An Anti Gallery Artistic Offshoot Essay

2168 Words Oct 22nd, 2016 9 Pages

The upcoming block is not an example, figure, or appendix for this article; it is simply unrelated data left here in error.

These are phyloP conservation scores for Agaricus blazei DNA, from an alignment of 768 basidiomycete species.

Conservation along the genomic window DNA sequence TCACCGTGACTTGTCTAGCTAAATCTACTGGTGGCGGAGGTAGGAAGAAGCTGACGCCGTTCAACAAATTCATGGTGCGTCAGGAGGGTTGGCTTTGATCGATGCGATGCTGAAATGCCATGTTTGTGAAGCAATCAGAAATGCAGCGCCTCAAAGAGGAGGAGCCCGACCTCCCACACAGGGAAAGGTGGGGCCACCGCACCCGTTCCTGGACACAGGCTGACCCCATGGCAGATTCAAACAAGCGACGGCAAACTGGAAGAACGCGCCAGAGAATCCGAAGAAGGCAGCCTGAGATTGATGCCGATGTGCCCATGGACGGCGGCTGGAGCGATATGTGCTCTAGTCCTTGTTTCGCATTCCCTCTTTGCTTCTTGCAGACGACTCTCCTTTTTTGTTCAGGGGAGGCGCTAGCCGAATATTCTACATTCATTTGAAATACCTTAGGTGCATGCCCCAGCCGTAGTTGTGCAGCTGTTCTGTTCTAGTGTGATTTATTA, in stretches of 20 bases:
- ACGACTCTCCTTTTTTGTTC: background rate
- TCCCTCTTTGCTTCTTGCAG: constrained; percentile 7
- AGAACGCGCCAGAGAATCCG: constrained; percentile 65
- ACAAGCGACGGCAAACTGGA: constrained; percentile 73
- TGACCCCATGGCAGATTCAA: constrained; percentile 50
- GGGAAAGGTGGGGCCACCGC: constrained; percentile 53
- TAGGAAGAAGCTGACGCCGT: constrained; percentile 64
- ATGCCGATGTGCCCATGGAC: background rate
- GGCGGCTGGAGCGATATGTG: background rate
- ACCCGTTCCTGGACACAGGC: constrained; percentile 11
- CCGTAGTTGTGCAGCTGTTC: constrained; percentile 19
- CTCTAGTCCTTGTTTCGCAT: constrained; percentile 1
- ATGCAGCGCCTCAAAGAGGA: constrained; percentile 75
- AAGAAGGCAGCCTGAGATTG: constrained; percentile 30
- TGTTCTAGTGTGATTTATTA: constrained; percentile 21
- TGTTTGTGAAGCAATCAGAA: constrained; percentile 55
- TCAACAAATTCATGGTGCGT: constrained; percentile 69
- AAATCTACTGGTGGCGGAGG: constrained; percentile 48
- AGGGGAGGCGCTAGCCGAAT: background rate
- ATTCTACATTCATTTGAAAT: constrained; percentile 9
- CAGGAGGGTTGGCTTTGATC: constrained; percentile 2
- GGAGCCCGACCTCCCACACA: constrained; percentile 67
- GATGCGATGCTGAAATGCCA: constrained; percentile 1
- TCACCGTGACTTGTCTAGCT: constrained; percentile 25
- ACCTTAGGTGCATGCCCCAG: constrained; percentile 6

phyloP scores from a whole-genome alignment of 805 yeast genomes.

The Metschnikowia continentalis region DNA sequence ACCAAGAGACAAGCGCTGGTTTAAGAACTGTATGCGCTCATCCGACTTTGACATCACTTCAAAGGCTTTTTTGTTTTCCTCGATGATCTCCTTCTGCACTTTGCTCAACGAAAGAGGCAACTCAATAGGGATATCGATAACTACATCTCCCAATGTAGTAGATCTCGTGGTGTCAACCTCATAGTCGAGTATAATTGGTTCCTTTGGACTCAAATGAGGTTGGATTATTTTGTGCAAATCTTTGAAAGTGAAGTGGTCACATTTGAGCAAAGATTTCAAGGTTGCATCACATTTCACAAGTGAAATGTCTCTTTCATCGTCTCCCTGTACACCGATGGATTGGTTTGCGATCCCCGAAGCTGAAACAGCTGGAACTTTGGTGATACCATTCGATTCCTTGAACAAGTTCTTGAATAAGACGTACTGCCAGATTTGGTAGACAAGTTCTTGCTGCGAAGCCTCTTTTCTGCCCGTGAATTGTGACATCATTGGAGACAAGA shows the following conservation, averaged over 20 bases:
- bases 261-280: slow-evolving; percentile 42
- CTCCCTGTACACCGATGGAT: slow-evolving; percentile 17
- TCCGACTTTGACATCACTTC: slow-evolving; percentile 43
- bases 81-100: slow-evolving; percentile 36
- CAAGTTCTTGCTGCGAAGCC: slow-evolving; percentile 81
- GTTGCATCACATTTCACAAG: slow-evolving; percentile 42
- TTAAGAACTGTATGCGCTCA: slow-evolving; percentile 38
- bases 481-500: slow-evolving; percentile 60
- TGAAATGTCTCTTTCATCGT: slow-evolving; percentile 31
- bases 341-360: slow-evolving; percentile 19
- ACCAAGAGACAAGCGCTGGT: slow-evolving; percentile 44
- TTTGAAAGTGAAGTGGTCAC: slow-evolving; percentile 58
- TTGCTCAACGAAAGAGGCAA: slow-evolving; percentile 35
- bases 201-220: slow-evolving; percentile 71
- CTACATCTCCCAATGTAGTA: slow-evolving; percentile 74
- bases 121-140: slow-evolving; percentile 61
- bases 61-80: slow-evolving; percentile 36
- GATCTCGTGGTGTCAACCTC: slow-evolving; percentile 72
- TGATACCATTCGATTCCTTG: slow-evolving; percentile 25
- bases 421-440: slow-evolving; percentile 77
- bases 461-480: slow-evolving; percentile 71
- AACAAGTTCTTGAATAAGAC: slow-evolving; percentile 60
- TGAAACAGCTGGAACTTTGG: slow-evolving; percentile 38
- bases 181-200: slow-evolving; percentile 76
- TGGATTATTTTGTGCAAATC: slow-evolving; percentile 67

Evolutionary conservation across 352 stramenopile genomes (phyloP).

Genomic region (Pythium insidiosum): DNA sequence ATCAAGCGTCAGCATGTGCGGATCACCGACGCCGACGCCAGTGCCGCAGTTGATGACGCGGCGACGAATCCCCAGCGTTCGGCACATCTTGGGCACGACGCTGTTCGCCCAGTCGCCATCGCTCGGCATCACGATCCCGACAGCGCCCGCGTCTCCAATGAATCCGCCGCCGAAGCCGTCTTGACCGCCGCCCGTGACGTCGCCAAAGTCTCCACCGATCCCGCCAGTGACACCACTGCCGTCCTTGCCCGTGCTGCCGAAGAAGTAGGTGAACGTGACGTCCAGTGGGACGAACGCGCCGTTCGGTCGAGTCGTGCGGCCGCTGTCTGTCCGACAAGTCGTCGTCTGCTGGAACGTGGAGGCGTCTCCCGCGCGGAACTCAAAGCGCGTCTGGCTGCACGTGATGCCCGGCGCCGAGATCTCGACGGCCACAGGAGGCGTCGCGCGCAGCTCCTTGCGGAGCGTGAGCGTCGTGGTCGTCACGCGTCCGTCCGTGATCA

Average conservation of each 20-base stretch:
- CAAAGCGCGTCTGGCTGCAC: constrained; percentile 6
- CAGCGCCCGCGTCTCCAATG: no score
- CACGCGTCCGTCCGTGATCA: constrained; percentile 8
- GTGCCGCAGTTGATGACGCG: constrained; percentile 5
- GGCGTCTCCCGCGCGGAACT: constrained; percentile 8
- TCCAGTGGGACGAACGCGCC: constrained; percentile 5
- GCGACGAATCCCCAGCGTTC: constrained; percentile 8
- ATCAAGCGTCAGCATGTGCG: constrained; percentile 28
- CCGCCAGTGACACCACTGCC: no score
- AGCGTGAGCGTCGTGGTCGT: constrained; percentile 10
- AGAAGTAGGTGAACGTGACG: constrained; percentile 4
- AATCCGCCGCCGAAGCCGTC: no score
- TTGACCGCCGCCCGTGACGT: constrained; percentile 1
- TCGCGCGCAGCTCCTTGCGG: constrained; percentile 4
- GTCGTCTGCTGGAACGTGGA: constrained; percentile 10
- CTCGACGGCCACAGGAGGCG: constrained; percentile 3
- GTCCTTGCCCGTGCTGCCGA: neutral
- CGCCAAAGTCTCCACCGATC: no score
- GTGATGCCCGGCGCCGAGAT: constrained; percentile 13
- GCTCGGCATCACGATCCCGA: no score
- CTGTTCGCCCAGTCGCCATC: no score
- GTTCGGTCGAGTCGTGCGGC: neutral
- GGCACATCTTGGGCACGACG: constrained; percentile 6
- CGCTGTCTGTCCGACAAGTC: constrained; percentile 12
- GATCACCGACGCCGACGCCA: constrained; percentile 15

When it emerged in the sixties among the crush of several other art movements (Pop Art, Minimalism, among others) Land Art came to be an anti-gallery artistic offshoot that straddled the domain between architecture and sculpture. It had no manifestos nor schools nor leaders and it was not quite a movement; the artists who were involved with it were also involved in other types of arts. Land art was labelled as modern ‘sculpture’ but its versatility and introduction of new concepts and visual materials made it difficult to ascribe it to one field or term. Later on, the term “Earth Works,” coined by Robert Smithson came to use, but Earth Works only refers to works that use earth while Land Art is an all-encompassing umbrella that includes works made with earth but also stone, water, and man-made materials such as concrete. Land artists, as they came to be known, removed themselves from the confines on the white box and track lighting and ventured outside the cities to use the open land as their canvases. As with any other new art movement, at the time of its inception, Earth Works were seen as radical. Not only had they turned their backs on standard sculpture making and materials, but had so far removed the art itself from the museum that it could not be seen and experienced first-hand, only in pictures. Holes dug in the ground, lines drawn on the ground, trenches that cut through cliffs, and mounds of earth dug up enraged some critics and members of the public alike.…

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